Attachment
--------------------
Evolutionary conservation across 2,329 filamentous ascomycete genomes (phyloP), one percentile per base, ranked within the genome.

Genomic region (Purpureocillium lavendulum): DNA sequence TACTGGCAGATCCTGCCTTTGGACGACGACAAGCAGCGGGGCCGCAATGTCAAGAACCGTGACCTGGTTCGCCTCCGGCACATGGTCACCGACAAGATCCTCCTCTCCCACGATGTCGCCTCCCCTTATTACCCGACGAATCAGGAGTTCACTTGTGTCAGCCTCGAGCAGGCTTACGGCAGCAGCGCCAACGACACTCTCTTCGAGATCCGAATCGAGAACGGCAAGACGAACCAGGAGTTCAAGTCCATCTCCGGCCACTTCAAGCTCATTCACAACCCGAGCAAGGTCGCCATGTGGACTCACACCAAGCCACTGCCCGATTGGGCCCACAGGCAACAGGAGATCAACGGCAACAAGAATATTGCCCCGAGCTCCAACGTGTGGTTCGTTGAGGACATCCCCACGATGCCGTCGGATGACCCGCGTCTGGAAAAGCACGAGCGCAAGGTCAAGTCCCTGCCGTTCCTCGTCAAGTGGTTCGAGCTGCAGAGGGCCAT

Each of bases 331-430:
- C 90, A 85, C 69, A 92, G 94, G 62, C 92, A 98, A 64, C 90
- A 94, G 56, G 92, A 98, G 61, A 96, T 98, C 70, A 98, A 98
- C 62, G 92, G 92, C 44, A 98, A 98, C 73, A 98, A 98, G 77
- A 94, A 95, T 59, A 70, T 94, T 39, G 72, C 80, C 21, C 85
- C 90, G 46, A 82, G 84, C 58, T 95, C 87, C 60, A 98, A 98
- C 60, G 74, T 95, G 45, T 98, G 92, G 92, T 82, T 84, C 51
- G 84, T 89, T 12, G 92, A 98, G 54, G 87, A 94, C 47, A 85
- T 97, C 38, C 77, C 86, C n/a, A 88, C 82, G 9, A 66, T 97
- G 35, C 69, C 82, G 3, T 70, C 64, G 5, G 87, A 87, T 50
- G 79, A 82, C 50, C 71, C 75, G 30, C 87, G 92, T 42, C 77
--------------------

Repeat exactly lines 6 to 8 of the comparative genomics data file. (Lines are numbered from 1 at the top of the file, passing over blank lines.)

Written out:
- C 62, G 92, G 92, C 44, A 98, A 98, C 73, A 98, A 98, G 77
- A 94, A 95, T 59, A 70, T 94, T 39, G 72, C 80, C 21, C 85
- C 90, G 46, A 82, G 84, C 58, T 95, C 87, C 60, A 98, A 98